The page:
A chiton on rocky substrate
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Welcome to WCM 2019's Symposia page!

Please note that speakers, topics, and symposia are subject to change. Contributed talks and posters are welcome in all of the above sessions and in any other scientific areas. Additional thematic sessions will be added in the final program.

View draft program schedule.

Molluscs in Citizen Science: Jann Vandetti, Rebecca Johnson

Molluscan-focused citizen science initiatives have produced, and have the potential to produce, a variety of relevant data related to documenting introduced species, range extensions, rare occurrences, and ecological interactions. Importantly, Citizen Science also creates partnerships between institutions, scientists, and the public. This symposium will explore the products of molluscan-focused citizen science, its potential applications, and the online tools the have facilitated a digital data revolution in crowd-sourced biodiversity documentation.

Confirmed speakers:

  • Jann E. Vendetti, Natural History Museum of Los Angeles County
  • Casey H. Richart, founder of Molluscan Mycophagy on iNaturalist
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AMS Presidential Symposium on Molluscan Collections: Ellen Strong, Terry Gosliner

Malacological collections with specimens in drawers

We live at a time when technology is advancing quickly, and our ability to capture, analyze, and aggregate large datasets is growing by leaps and bounds. We are also in the midst of a biodiversity crisis, with collections-based institutions having a unique role in documenting the biodiversity that remains and to inform the discussion on climate change. Meanwhile, the regulatory burden governing new collections is increasing and support for museums is in decline. Given this challenging environment, the AMS Presidential Symposium seeks to explore issues and questions relating to mollusk collections, both Recent and fossil, past, present and future. Some of the topics to be addressed, include: What is the next frontier for collections? What insights are new technologies revealing using historical collections? What does the coming age of exploration have in store for collections? Is this the golden age of collections, or is it already behind us?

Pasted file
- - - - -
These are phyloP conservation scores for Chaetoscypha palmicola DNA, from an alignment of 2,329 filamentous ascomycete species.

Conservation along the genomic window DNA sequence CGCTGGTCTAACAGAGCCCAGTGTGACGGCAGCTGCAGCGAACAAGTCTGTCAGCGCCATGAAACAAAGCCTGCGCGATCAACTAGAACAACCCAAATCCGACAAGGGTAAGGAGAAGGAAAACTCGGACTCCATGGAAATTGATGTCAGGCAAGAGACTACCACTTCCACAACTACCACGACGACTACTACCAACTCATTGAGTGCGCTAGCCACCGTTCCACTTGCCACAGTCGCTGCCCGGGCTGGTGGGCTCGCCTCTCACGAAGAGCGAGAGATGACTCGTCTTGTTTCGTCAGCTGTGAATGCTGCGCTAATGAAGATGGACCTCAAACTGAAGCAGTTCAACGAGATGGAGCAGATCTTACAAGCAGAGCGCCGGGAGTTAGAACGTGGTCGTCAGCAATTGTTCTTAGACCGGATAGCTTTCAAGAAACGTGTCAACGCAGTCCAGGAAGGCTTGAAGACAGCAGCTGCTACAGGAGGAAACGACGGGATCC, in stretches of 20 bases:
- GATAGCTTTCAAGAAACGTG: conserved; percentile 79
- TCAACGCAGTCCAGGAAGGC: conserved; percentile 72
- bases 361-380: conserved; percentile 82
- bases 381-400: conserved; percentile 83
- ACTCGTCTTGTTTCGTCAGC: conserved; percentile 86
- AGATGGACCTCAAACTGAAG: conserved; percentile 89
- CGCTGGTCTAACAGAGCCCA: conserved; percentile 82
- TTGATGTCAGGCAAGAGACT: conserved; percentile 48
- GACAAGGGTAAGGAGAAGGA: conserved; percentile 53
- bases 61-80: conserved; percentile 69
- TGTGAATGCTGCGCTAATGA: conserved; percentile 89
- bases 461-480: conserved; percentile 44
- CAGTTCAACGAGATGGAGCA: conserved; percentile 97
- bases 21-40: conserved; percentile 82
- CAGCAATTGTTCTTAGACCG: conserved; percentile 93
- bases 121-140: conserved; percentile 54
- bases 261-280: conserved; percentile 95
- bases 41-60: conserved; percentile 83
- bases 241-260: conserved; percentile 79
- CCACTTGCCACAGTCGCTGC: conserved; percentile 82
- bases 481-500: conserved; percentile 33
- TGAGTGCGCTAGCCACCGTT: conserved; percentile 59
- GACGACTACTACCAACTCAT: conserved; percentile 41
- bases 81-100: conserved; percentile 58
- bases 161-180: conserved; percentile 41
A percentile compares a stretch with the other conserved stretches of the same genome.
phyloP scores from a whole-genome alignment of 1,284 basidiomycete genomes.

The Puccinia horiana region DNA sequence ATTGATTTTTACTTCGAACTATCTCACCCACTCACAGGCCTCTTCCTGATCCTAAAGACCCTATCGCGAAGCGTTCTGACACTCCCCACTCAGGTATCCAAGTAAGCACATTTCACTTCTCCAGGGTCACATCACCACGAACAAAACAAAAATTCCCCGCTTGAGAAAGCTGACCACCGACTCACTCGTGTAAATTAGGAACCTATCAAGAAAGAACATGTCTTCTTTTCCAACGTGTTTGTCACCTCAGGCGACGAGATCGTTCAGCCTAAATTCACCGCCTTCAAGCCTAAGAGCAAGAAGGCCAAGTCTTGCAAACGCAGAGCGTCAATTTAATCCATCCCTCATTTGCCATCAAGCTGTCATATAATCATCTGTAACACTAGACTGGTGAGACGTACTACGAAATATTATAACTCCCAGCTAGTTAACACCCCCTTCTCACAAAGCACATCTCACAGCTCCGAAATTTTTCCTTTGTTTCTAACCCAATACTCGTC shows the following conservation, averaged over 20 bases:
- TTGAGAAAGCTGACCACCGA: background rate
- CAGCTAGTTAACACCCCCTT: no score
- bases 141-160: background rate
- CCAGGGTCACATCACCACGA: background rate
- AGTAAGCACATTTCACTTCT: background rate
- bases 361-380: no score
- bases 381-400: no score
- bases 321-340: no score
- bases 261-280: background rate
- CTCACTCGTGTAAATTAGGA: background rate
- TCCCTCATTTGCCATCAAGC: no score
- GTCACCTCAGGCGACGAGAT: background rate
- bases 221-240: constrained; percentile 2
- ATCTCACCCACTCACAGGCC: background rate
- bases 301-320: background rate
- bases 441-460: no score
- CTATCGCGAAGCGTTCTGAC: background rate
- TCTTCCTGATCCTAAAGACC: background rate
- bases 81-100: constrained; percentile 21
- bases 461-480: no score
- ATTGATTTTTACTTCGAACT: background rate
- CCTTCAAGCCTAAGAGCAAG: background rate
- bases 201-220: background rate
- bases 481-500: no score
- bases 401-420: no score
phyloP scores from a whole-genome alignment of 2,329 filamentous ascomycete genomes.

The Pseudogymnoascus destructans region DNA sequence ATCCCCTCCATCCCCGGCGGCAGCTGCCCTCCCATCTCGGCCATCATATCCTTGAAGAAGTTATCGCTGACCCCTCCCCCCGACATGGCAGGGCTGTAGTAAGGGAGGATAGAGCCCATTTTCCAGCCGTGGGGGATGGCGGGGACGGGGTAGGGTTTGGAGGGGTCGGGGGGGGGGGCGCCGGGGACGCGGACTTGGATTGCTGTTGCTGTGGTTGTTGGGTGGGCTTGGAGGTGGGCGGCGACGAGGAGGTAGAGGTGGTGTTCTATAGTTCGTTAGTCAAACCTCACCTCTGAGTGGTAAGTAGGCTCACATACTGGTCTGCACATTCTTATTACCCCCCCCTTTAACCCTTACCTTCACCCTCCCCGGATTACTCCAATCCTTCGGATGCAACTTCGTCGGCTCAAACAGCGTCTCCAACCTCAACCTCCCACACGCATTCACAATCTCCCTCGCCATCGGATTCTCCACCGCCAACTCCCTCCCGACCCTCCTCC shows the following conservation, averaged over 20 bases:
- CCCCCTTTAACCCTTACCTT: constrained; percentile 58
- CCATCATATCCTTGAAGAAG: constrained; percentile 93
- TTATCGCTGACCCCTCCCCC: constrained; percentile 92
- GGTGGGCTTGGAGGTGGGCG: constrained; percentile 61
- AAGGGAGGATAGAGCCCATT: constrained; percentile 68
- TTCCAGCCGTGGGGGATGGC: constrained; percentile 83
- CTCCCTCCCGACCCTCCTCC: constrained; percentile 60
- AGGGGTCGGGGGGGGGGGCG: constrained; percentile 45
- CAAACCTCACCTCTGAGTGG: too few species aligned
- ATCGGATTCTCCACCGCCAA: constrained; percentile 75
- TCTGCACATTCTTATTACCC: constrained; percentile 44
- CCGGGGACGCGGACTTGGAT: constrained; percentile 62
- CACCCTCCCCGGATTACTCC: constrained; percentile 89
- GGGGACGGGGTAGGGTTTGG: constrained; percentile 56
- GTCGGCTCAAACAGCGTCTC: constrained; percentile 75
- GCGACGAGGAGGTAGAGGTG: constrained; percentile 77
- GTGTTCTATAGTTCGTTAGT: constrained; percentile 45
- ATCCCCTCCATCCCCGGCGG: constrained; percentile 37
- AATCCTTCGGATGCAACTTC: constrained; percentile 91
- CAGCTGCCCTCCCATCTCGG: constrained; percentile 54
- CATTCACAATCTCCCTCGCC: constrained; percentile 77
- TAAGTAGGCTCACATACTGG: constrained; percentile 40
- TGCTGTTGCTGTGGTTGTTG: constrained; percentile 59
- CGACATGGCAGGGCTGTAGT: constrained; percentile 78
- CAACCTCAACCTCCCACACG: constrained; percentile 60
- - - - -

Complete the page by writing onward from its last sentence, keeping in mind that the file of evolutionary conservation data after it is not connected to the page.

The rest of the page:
Confirmed speakers:

  • Philippe Bouchet
  • Chris Meyer
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The Evolution of Molluscan Weirdness—mechanisms and tempos of phenotypic diversity: Julia Sigwart, Jorge Audino

Snail coming out of its shell

Molluscs are capable of evolving rapid and dramatic changes to the body plan. This capacity is a key feature of the phylum, but it also creates a challenge to interpreting deeper relationships and evolution. The goal of this symposium is to discuss both deep time and shallow time aspects of molluscan morphological disparity. Investigations focused on molluscan body plan evolution, phylogeny, rapid phenotypic changes, and adaptations are absolutely welcomed. In this symposium we want to consider the capacity of the molluscan body plan, genome, and diversity, and celebrate the weirdest molluscs.

Confirmed speakers:

  • Chong Chen, Japan Agency for Marine Science and Technology
  • Andreas Wanninger, University of Vienna
  • Jin Sun, Hong Kong University of Science and Technology
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Molluscs as Model Paleontological Systems: David Jablonski, Peter Roopnarine

Fossil

Their rich fossil record has made molluscs outstanding model systems for addressing issues in evolution, ecology, conservation biology, developmental biology, and many other fields. In this symposium, we bring together speakers with a wide range of interests, viewpoints and methods, to present a survey of current research using fossil molluscs as model systems to address questions of broad paleobiological significance.